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Typhoon death toll in Vietnam climbs amid widespread floods

Nguyen Thi Vui paddles her boat in the flooded streets of Hoi An, Vietnam, Monday, Nov. 6, 2017. (Hau Dinh / Associated Press)
Nguyen Thi Vui paddles her boat in the flooded streets of Hoi An, Vietnam, Monday, Nov. 6, 2017. (Hau Dinh / Associated Press)
Associated Press

HANOI, Vietnam – A powerful typhoon that rocked Vietnam has killed at least 44 people, left more than a dozen missing and caused extensive damage to the country’s south-central region ahead of a summit that will draw leaders from around the world, the government said Monday.

The Vietnam Disaster Management Authority said in a statement that widespread flooding was reported in the region and that more than 116,000 homes have been destroyed or damaged. In addition to the dead, 19 people are missing, including nine crew members of cargo ships that sank off the coast of Khanh Hoa province.

Typhoon Damrey hit Saturday and had already dissipated, but the disaster agency said flooding may get worse as heavy rain was forecast for the region. The area hit includes Danang, which is hosting an economic summit later this week that will be by President Donald Trump, Russian President Vladimir Putin, Chinese President Xi Jinping and other leaders.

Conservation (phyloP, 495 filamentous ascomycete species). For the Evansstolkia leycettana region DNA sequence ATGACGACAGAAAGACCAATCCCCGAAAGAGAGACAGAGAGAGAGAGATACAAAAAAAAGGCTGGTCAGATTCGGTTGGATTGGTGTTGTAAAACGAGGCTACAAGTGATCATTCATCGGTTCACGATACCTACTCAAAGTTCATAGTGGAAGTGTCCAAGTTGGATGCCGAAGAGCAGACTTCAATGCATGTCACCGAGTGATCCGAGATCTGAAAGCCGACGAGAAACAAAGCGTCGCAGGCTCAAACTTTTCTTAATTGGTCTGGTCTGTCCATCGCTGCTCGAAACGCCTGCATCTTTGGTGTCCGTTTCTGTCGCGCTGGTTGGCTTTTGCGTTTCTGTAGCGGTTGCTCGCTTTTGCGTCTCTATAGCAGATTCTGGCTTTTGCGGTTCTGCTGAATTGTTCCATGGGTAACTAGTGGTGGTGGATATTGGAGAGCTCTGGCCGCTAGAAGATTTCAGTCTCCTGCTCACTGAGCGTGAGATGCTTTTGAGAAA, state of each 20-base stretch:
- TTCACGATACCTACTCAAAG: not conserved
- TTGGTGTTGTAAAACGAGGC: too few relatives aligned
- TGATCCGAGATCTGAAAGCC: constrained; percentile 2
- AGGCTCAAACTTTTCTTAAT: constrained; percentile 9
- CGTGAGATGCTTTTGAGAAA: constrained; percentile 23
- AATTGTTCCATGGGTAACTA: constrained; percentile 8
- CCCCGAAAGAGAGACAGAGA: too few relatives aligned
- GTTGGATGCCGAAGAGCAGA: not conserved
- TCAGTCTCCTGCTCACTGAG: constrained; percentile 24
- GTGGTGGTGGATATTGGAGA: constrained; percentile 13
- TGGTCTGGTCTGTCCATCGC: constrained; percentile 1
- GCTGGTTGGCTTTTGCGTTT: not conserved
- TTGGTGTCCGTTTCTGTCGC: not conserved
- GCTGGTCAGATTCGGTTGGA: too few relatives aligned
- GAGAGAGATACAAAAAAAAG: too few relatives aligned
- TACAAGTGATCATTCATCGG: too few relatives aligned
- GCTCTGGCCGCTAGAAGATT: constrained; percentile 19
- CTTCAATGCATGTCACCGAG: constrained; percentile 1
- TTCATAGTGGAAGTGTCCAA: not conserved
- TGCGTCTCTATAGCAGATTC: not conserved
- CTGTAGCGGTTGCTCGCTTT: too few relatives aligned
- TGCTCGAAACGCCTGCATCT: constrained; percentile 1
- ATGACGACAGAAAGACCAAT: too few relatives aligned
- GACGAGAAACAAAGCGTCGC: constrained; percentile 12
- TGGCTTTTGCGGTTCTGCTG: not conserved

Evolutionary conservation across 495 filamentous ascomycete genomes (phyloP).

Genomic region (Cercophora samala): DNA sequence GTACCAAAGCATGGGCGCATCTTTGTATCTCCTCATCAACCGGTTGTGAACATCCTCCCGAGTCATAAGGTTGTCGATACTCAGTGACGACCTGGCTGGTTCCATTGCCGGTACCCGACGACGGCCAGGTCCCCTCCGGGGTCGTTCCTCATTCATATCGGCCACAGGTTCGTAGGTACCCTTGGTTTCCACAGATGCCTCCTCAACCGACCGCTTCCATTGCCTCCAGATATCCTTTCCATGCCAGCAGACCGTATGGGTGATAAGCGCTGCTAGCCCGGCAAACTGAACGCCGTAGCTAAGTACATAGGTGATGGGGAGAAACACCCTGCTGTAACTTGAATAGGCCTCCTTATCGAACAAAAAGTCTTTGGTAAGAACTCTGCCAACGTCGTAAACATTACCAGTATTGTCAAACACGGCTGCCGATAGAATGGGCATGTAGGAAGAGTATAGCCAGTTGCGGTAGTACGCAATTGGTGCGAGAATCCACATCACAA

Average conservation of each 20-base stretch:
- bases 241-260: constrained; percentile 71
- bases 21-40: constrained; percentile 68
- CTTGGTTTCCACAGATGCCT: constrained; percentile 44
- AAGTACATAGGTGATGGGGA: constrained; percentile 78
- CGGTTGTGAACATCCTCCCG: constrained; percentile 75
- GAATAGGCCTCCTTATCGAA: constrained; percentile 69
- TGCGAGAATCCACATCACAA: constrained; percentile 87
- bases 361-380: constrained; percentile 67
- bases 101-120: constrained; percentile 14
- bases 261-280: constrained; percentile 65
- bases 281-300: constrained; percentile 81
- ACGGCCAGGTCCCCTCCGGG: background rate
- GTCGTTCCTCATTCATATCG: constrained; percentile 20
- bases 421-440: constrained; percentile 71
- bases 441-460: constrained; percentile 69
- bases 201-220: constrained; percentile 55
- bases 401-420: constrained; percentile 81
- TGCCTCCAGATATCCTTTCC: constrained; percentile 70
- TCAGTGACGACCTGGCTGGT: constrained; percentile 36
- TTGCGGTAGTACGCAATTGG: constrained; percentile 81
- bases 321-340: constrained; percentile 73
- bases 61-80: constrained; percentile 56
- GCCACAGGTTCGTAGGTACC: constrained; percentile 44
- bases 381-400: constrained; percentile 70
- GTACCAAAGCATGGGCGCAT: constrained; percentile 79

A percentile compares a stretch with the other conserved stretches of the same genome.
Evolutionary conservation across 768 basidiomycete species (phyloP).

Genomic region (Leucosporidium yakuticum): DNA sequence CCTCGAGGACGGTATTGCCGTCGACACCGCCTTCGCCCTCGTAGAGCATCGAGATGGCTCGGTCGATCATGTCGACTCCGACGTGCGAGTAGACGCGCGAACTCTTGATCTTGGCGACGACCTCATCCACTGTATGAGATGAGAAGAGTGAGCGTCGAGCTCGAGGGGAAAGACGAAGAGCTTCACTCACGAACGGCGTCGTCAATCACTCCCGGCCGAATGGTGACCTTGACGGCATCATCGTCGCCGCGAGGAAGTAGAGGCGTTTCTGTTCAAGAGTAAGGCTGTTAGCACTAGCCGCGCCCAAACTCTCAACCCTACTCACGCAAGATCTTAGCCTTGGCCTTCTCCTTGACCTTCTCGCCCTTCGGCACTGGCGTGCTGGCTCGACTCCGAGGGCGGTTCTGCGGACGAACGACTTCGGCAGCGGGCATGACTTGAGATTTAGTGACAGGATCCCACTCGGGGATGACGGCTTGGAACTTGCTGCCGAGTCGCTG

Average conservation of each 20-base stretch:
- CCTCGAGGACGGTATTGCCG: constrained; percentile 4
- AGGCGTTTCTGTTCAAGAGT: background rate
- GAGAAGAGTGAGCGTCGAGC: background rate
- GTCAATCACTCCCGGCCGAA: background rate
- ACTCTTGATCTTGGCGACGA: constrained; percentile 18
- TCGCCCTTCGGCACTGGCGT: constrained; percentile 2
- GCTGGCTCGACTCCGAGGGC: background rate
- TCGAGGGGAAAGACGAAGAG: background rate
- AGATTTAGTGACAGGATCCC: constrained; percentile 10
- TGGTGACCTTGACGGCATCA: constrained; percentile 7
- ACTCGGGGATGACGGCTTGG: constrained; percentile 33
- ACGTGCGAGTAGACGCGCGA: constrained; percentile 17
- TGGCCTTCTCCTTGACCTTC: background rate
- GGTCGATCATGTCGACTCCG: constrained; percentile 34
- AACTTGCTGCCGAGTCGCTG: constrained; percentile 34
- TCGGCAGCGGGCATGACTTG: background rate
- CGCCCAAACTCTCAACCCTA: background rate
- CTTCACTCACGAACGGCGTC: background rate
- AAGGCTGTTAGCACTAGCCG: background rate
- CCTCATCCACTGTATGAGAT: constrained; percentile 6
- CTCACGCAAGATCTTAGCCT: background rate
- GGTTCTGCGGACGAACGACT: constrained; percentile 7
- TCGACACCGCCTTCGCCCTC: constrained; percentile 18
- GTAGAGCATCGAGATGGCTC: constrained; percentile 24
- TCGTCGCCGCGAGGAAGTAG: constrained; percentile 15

Many of the banners and posters for the Asia-Pacific Economic Cooperation summit in Danang were damaged, but were fixed by Monday. There was only light rainfall in the city on Monday.

A half-hour drive away in the ancient town of Hoi An, where spouses of the APEC leaders were scheduled to visit, residents said they were suffering from the worst floods in decades.

“Our family of six members has to live on the second floor, where we had to move all our belongings,” said Nguyen Thi Hong, 70, who has been selling silk products in the town for the past 30 years. “Life was very difficult because there was no electricity and we have to use boats to get around.”

Another local resident, Nguyen Huu Ngai, said it was the worst flooding in the area since 1999, adding that in “previous rainy seasons, the water was shallow, but this year the water is so high that we have to use boats.”

Shops in Hoi An, a UNESCO world heritage site popular with tourists, were closed and boats were the only means of transportation in many flooded parts of the town.

Rains of up to 78 centimeters (30 inches) were reported in some parts of the central region over the 24 hours until Sunday evening. Light rains were reported in the region Monday morning.

The typhoon was the second to hit Vietnam in a month.

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